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ESA’s Rosetta Probe Catches Target Comet 67P Releasing 10 Ounces Of Water Every Second

June 30, 2014
Image Caption: Even when it is still about half way between Jupiter and Mars, some 583 million kilometres from the Sun, comet 67P/Churyumov–Gerasimenko is losing the equivalent of two 150 ml glasses of water a second. Credit: ESA

Brett Smith for redOrbit.com – Your Universe Online

As the European Space Agency’s Rosetta probe drew closer to its target – comet 67P/Churyumov–Gerasimenko – it was able to pick up data that showed the comet is releasing the equivalent of two small glasses of water into space every second, the space agency said.

The Rosetta probe was able to detect the rate of water vapor being released through the use of the Microwave Instrument for Rosetta Orbiter (MIRO) from nearly 220,000 miles away.

“We always knew we would see water vapour outgassing from the comet, but we were surprised at how early we detected it,” said Sam Gulkis, the instrument’s principal investigator at NASA’s Jet Propulsion Laboratory in Pasadena, California.

“At this rate, the comet would fill an Olympic-size swimming pool in about 100 days. But, as it gets closer to the Sun, the gas production rate will increase significantly,” Gulkis added. “With Rosetta, we have an amazing vantage point to observe these changes up close and learn more about exactly why they happen.”

In addition to water, comets are also usually comprised of ammonia, carbon monoxide and methanol. MIRO is built to help ascertain the abundance of each of these compounds, to determine the nature of the comet’s nucleus, the process behind out-gassing and where it occurs on the surface.

These gases emanate from the nucleus along with dust, which forms the comet’s surrounding ‘coma’ or tail. As the comet moves nearer to the Sun, its coma will increase in size and eventually strain from the solar wind will cause the material to stream out even longer. The comet and Rosetta will get closest to the Sun in August 2015, at a point between the orbits of Earth and Mars.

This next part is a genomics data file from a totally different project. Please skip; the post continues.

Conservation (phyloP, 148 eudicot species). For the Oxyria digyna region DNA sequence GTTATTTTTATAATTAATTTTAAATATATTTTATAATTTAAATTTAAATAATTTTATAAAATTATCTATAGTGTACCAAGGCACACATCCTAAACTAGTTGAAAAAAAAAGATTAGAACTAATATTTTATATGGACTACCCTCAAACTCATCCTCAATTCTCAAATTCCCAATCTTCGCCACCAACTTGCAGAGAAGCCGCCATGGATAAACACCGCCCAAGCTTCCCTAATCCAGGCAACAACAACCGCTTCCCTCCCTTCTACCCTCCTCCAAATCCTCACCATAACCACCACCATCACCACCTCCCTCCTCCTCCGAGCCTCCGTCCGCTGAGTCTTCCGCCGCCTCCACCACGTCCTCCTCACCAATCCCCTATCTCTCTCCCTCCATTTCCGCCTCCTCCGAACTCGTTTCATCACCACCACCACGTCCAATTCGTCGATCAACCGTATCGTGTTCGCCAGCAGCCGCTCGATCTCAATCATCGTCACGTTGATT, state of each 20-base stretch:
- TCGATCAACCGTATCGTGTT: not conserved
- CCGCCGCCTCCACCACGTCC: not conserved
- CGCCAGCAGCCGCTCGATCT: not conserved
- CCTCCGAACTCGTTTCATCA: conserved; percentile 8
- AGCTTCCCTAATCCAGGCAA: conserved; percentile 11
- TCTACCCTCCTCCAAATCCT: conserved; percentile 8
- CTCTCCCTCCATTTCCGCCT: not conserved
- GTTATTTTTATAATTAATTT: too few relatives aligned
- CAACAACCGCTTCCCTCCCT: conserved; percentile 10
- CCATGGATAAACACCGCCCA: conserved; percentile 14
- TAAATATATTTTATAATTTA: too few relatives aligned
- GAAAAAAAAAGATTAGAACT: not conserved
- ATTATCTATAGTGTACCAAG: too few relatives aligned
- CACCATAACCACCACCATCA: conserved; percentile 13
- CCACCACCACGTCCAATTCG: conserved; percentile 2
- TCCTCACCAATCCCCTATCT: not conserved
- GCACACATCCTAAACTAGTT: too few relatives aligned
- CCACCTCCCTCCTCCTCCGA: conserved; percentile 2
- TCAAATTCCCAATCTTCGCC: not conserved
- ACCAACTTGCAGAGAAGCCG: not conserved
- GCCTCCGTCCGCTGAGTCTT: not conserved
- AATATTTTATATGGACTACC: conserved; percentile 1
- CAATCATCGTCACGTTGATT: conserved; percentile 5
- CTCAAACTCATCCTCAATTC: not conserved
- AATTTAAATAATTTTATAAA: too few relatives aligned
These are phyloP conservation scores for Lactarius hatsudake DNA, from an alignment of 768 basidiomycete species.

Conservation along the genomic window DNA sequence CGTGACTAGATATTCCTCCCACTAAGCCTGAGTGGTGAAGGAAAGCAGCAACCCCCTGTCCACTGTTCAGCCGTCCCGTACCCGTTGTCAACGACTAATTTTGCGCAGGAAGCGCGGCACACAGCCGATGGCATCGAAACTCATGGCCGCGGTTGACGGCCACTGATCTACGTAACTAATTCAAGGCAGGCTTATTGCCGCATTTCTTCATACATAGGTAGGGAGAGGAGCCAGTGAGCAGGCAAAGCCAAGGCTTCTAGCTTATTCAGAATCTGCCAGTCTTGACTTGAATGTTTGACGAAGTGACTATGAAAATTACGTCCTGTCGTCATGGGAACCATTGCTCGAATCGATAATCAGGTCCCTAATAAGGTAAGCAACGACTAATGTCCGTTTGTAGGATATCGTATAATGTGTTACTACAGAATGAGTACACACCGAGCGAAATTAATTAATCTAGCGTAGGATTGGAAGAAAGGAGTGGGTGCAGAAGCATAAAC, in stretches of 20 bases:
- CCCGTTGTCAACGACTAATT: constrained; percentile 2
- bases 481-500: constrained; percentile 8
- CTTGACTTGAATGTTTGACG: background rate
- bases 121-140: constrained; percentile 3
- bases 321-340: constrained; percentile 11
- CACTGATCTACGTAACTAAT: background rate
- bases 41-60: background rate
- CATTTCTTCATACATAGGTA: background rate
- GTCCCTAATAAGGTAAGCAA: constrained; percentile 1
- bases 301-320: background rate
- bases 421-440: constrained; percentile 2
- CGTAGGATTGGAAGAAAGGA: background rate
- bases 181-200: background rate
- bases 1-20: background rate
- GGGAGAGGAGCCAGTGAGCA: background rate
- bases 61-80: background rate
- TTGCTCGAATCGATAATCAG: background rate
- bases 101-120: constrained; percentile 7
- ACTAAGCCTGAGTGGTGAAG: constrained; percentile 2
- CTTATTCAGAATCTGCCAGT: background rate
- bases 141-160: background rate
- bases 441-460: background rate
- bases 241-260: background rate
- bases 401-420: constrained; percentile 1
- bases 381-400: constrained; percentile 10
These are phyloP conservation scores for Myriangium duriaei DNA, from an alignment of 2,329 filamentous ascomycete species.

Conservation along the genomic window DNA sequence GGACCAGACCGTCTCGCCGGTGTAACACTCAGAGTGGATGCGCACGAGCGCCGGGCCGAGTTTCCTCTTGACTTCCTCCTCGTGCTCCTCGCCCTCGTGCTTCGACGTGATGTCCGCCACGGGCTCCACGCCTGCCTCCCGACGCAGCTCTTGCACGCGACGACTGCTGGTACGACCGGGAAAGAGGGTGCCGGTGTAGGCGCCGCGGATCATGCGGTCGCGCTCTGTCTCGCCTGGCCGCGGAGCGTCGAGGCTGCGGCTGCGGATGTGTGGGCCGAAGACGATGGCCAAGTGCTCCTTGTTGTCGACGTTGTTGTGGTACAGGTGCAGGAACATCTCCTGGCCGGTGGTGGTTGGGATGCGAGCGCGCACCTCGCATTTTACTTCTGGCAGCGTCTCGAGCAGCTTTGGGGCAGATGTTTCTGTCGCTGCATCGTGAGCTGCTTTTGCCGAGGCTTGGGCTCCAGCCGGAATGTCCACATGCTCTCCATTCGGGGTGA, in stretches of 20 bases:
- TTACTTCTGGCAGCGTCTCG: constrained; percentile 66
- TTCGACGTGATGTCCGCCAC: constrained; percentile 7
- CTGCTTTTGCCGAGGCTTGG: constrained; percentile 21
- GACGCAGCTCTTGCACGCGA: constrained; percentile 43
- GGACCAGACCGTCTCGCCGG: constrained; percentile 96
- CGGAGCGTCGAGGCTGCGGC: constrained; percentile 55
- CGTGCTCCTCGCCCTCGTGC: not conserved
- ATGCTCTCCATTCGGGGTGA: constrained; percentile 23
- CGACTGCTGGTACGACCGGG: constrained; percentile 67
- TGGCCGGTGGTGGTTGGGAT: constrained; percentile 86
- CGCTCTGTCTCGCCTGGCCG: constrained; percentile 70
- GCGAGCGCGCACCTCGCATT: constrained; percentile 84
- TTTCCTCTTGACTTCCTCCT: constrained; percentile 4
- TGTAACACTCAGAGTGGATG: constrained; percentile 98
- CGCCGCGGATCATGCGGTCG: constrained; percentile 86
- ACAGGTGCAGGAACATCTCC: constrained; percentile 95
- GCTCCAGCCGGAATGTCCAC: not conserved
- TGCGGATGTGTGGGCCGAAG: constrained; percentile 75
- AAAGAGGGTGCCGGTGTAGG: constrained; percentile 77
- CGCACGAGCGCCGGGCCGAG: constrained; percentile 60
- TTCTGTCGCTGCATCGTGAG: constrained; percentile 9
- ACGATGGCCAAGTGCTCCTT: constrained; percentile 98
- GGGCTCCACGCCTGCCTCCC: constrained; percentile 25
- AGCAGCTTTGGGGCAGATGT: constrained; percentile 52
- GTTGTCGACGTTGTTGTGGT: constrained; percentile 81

Determining the shifts in the rate of water vapor and other gas release as the icy rock moves around the Sun is crucial for comet science, yet also important for future missions.

“Our comet is coming out of its deep-space slumber and beginning to put on a show for Rosetta’s science instruments,” says Matt Taylor, ESA’s Rosetta project scientist. “Rosetta’s engineers will also be using MIRO’s observations to help them plan for future mission events when we are operating close to the comet’s nucleus.”

As of Monday, Rosetta is within 45,000 miles of its destination. The ESA pilots still need to perform 6 out of 10 total approach maneuvers to make sure Rosetta’s flight path properly aligns with the comet’s orbit.

Earlier this month, the ESA released an image of the comet taken from Rosetta on June 4 that is helping to fine-tune Rosetta’s navigation toward the comet.

“The comet is now almost within our reach – and teaching us to expect the unexpected,” said Holger Sierks from the Max Planck Institute for Solar System Research in Germany.

As Rosetta draws closer to the comet, it will start collecting gas and dust particles from the coma to analyze in its miniaturized on-board laboratories.

“It’s great to have started regularly receiving science data, especially after a long 10 year journey towards our destination,” Taylor said earlier this month. “The variable activity of the comet shows it definitely has personality, which makes us all the more eager to get there to learn just how it ticks.”


Source: Brett Smith for redOrbit.com - Your Universe Online



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